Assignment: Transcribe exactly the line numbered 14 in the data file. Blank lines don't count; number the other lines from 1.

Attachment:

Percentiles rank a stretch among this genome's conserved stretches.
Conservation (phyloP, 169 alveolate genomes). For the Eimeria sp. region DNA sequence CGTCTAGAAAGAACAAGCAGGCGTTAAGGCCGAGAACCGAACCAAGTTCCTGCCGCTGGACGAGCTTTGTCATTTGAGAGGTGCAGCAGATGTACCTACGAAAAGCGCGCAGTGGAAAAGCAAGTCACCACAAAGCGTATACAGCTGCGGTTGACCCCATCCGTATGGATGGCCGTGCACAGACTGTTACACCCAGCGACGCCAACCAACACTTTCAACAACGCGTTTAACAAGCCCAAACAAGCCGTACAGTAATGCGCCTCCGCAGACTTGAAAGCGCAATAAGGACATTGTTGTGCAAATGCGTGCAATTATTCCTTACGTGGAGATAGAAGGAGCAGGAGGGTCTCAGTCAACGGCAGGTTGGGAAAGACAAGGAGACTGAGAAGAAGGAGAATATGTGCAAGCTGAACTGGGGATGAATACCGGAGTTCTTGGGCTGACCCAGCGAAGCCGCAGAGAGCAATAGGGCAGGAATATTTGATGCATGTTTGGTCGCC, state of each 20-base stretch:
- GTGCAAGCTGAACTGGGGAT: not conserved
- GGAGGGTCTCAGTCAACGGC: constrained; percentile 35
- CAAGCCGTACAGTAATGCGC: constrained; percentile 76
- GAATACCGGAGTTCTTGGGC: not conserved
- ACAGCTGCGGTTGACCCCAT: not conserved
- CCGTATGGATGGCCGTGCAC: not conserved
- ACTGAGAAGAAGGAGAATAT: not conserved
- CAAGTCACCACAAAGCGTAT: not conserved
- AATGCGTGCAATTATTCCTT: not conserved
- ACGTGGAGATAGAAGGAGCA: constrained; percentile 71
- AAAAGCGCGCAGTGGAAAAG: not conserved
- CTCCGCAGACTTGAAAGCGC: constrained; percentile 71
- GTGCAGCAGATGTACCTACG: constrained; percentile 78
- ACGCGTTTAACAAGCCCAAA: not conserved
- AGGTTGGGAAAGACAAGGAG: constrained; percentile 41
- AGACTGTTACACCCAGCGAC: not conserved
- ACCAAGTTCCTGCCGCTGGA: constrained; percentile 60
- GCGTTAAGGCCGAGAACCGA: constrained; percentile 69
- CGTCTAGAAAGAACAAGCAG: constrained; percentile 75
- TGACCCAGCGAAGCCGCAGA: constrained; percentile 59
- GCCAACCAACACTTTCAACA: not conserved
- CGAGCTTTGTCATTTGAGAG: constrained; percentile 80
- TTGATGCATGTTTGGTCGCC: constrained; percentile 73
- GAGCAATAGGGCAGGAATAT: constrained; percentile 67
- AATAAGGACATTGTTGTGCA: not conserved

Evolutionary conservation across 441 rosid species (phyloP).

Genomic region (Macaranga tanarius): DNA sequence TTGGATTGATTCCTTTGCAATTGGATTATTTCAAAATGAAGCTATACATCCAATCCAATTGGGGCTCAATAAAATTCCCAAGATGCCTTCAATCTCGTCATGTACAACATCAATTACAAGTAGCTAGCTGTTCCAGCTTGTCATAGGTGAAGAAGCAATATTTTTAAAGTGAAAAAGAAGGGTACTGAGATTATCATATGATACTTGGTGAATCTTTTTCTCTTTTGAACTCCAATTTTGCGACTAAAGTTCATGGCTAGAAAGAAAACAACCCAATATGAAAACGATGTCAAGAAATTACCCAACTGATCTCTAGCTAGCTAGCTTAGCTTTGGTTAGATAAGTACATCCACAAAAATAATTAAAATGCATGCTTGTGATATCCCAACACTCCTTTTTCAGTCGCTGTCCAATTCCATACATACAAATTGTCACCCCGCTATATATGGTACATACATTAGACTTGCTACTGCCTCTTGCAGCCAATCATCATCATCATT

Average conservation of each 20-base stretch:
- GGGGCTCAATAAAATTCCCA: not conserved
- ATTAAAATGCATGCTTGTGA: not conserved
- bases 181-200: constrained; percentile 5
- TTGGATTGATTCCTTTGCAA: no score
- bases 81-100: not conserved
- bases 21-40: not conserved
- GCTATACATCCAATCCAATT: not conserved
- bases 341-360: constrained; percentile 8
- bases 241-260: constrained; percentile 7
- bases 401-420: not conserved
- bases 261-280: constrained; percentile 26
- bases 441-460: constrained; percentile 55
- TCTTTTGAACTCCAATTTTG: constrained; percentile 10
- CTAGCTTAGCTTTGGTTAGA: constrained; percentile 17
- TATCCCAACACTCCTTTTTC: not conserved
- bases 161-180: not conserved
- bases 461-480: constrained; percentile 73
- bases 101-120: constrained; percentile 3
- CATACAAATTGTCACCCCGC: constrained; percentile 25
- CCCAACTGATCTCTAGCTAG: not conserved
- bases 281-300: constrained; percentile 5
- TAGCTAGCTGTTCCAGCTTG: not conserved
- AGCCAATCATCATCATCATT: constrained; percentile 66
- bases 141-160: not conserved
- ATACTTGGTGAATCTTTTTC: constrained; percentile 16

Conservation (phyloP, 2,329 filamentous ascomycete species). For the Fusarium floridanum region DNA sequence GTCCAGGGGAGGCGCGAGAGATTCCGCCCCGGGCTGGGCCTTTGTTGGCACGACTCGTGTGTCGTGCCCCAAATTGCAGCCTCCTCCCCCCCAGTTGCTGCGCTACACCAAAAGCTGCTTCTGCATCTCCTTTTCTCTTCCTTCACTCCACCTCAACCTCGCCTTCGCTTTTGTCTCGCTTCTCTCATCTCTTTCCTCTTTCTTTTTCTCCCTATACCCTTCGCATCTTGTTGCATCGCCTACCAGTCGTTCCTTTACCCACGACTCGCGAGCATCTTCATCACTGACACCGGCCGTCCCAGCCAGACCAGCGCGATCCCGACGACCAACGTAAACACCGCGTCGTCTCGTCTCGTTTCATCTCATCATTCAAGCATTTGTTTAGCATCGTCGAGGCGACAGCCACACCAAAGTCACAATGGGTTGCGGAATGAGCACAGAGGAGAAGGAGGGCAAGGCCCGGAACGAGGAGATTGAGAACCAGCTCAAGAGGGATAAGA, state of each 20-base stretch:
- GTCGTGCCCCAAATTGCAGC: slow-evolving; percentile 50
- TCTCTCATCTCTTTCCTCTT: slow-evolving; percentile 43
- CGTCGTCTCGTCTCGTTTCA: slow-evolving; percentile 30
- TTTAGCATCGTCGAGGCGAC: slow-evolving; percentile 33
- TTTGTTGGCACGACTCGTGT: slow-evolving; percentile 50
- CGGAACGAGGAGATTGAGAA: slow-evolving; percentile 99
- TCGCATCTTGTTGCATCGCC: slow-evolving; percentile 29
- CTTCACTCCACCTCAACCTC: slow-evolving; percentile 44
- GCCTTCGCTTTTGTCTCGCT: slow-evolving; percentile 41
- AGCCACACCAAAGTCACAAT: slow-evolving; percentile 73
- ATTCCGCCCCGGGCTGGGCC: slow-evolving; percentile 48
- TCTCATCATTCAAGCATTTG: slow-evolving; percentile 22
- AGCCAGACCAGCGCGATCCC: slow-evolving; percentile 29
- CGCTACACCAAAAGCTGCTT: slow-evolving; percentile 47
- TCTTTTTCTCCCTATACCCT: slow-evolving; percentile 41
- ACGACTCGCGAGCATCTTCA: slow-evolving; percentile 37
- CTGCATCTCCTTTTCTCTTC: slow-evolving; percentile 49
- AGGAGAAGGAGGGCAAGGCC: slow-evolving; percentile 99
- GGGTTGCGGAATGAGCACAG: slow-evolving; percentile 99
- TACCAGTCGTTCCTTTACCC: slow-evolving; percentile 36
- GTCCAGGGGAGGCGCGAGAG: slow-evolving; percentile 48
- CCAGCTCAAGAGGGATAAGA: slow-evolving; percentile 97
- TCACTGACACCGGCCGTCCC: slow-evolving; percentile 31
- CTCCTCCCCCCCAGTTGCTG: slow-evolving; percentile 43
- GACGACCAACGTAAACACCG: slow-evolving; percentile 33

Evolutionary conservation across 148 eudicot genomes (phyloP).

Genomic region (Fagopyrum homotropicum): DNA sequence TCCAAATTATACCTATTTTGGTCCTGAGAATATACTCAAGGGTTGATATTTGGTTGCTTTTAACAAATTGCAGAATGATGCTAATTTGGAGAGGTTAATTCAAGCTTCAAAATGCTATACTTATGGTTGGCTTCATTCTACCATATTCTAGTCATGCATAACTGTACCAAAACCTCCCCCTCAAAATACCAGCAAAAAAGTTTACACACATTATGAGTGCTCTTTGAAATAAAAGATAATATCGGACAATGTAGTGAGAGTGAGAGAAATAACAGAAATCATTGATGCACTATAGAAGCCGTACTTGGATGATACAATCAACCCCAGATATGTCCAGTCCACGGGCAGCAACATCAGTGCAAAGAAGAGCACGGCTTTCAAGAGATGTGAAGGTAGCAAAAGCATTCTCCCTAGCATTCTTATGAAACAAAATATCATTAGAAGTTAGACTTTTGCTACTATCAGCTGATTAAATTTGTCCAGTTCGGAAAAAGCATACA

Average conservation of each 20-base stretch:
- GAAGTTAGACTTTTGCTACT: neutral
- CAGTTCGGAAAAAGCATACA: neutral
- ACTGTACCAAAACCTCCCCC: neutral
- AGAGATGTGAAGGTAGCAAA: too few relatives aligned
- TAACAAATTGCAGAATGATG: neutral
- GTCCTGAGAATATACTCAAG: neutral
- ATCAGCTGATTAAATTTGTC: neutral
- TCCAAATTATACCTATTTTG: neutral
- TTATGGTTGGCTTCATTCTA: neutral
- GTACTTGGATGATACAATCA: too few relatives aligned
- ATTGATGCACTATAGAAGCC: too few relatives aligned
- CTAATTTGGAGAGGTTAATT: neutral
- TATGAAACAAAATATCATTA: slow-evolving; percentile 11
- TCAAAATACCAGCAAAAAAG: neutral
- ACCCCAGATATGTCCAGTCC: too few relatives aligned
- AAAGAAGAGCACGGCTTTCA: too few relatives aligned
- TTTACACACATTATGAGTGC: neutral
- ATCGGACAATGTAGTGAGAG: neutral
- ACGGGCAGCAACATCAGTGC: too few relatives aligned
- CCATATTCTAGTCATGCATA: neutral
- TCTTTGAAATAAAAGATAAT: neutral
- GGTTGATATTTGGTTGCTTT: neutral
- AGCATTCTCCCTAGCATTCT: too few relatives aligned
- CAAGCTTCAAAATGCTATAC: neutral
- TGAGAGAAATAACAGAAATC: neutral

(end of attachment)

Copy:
- CTCCGCAGACTTGAAAGCGC: constrained; percentile 71